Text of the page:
I sat down on the pool’s wooden deck and reclined against the surrounding chain-link fence, feeling its sun-warmed metal wires imprint their rhomboid pattern across my bare shoulders as I supervised the campers splashing in the shallow water.  The mid-July atmosphere lay heavy and still over the dusty campground, while far overhead a small airplane with red wings droned lazily across the sky.  Surrounded by empty fields of tallgrass that had turned brittle in the summer heat, the camp pool was an oasis.  A knee laceration suffered the previous day during a particularly competitive volleyball tournament with the other camp counselors had restricted me to the poolside, and I could only watch—and perspire—as the dozens of campers and most of the staff dawdled away the afternoon in refreshing, aquatic amusements.  “Shouldn’t really feel sorry for myself, though,” I murmured as I gazed upon the assortment of wheelchairs, crutches, and leg braces that littered the deck.

Six weeks earlier, I had noticed on a bulletin board at my medical school a recruitment flier calling for volunteers for a youth camp put on by the Oklahoma chapter of the Muscular Dystrophy Association.  According to the flier, the camp takes place every summer, and any child in the state who has muscular dystrophy can attend, free of charge.  Because of the fragile health of the campers, the organization prefers to have medically trained individuals serve as camp counselors.  This year’s session fell perfectly into the narrow slot of vacation days that I had available before the start of my third year of clinical coursework; and using that time to mentor disabled youth seemed a somewhat nobler endeavor than my original plan of backpacking across central Europe.  I emailed the contact person listed on the flier, and after completing an impressively onerous rigmarole of paperwork, liability waivers, and background checks, I received my counselor welcome packet—which, tellingly, included a complimentary 120 ounce water bottle and instructions to pack “enough mosquito repellant to fumigate an entire village.”  Because I had been assigned to lead the preadolescent boys cabin, ages 7-12, my packet also contained a yellow sticky-note with the anonymous, handwritten message, “Heaven help you.”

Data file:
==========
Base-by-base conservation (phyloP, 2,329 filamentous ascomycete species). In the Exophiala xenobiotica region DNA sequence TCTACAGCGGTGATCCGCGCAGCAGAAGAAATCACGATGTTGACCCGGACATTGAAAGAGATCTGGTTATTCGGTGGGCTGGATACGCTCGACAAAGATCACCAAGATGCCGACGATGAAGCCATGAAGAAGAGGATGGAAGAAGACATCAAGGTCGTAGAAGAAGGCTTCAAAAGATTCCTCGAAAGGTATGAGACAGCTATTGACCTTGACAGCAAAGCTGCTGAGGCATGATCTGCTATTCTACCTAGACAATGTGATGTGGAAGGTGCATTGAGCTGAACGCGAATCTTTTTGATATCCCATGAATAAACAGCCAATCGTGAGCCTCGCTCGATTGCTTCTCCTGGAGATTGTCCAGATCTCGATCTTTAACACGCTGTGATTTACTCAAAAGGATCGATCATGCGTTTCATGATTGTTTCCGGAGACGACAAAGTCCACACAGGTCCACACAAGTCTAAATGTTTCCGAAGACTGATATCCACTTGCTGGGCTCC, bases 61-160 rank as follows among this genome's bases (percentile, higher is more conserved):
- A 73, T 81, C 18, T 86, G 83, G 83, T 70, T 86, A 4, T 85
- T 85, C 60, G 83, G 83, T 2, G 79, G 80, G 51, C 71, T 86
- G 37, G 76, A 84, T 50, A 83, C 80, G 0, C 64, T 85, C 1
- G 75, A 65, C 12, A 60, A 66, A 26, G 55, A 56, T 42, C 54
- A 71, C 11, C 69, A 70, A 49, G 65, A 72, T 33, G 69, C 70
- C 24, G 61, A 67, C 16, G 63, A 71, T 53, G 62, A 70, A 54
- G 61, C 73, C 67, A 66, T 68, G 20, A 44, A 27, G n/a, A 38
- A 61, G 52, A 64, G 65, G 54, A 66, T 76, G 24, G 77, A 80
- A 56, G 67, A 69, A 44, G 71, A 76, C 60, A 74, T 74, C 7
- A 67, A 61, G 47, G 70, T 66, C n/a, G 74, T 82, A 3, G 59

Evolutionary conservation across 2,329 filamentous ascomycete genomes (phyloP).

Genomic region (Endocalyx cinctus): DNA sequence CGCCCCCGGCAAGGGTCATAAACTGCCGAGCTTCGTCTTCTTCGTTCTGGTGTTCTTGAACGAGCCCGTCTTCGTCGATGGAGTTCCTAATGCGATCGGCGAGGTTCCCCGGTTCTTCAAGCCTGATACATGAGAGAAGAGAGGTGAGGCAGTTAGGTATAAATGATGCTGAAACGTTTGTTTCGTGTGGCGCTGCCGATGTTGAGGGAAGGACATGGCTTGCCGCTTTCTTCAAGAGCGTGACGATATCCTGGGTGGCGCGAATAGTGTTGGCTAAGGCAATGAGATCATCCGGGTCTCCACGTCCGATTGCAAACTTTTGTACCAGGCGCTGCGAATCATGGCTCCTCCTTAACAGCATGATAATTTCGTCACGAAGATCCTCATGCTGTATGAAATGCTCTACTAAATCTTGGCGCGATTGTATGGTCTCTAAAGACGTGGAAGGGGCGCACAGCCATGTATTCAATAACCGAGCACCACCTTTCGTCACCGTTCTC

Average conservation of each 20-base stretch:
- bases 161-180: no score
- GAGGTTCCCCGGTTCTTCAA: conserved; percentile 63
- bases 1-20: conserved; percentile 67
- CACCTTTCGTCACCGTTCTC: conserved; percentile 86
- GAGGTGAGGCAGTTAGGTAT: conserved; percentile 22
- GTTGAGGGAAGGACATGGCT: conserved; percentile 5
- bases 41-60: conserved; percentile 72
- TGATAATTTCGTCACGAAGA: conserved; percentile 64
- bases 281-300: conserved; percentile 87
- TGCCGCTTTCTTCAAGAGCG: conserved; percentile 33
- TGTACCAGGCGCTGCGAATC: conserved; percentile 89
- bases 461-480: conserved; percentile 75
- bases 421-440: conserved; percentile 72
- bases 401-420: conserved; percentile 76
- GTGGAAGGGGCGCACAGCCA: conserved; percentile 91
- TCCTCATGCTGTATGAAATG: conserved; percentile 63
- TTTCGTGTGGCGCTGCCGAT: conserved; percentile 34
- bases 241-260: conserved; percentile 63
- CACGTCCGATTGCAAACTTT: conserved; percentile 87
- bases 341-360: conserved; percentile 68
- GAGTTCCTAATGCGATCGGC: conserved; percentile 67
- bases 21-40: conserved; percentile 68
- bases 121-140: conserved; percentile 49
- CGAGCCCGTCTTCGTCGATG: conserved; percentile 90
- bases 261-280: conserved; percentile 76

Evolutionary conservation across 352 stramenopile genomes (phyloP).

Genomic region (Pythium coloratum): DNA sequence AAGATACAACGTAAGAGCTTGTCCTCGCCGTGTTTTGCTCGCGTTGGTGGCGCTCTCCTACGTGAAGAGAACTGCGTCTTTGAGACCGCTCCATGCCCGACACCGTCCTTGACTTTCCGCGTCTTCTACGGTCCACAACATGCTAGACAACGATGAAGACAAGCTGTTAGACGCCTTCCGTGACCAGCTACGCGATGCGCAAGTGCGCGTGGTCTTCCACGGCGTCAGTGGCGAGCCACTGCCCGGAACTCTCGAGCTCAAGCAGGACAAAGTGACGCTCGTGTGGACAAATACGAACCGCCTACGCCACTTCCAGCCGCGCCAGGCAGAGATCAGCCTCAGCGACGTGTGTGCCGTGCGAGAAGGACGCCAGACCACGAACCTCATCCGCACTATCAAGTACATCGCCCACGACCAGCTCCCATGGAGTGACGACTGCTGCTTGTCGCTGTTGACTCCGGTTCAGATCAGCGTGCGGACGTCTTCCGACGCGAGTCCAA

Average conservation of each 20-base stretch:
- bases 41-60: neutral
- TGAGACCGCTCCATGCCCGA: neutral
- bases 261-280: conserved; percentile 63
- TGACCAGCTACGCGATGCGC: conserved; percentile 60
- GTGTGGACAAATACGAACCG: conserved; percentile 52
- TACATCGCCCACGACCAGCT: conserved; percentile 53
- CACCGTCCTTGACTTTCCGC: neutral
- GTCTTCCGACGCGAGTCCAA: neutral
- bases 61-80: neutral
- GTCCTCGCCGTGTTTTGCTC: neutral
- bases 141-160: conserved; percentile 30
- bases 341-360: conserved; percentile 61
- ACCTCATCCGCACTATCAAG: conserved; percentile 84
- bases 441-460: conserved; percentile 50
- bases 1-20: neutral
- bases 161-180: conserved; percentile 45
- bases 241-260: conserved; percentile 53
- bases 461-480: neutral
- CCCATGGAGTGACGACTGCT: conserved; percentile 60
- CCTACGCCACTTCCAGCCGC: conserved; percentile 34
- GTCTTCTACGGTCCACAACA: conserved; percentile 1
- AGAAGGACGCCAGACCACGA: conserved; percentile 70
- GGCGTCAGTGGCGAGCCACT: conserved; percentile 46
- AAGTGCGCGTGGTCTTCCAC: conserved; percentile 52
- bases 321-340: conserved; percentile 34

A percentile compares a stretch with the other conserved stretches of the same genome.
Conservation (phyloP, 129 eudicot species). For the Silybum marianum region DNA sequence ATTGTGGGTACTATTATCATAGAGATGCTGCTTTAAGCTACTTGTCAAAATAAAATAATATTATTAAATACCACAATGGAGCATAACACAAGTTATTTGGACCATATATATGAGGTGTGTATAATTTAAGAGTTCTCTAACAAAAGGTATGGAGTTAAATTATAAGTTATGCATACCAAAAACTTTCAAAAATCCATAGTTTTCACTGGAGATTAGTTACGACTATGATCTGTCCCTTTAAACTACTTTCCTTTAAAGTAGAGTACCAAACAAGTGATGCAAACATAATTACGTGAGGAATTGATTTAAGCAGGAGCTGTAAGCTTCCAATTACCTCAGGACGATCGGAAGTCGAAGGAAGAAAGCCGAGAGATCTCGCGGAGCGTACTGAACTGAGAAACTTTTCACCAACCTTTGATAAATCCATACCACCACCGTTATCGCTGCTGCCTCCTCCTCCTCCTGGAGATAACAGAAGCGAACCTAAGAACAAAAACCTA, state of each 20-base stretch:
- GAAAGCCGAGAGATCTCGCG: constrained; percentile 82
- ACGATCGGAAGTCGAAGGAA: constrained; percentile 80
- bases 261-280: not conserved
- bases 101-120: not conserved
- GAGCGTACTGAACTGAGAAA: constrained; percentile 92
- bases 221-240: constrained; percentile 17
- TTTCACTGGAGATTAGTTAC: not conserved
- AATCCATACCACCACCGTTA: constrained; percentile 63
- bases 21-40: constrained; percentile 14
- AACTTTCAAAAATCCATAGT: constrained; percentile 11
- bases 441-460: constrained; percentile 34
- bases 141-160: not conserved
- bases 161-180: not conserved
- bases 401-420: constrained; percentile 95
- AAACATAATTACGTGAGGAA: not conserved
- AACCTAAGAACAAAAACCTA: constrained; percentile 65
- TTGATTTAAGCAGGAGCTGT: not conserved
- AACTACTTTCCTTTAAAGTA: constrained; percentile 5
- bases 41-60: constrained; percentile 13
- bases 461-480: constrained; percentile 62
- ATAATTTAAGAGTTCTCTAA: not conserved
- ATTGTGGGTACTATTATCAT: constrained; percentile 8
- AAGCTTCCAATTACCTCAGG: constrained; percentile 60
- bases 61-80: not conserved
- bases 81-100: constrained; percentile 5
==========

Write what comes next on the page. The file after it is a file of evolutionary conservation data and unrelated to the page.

Back at the poolside, acrid chlorine vapors mixed in the air with the campers’ excited yelps and laughter and with raucous country music blaring from the cheap, crackly speakers nailed to the lifeguard hut.  One of my campers, a seven-year-old boy named Asher, climbed out of the water and tottered over to me.  Asher’s lithe little frame sported an overstuffed, moldy orange life-vest and neon green swim trunks; his smiling, freckled face shone with merriment and with streaks of white sunblock that he had been too impatient to rub in fully.

“Couns’r Ty, can I go on the divin’ board?” he asked politely, though the gleam in his eyes told me he intended to go with or without my permission.

“Sure, Ash, just make sure the lifeguard says it’s okay. I’ll watch from here.”

“Aw’right!” he whooped, revealing a white smile full of gaps from recent baby teeth losses.

I watched as Asher ambled along the deck towards the deep end of the pool.  In his barely containable excitement, he quickened his pace to an open jog, drawing the shrill warning of lifeguards’ whistles.  He grinned sheepishly and reduced his speed just a notch.  To a casual observer, he seemed every bit a normal, vigorous young boy at summer camp.  Subtle findings—enlarged calf muscles and a tiptoed gait—hinted at his grave truth.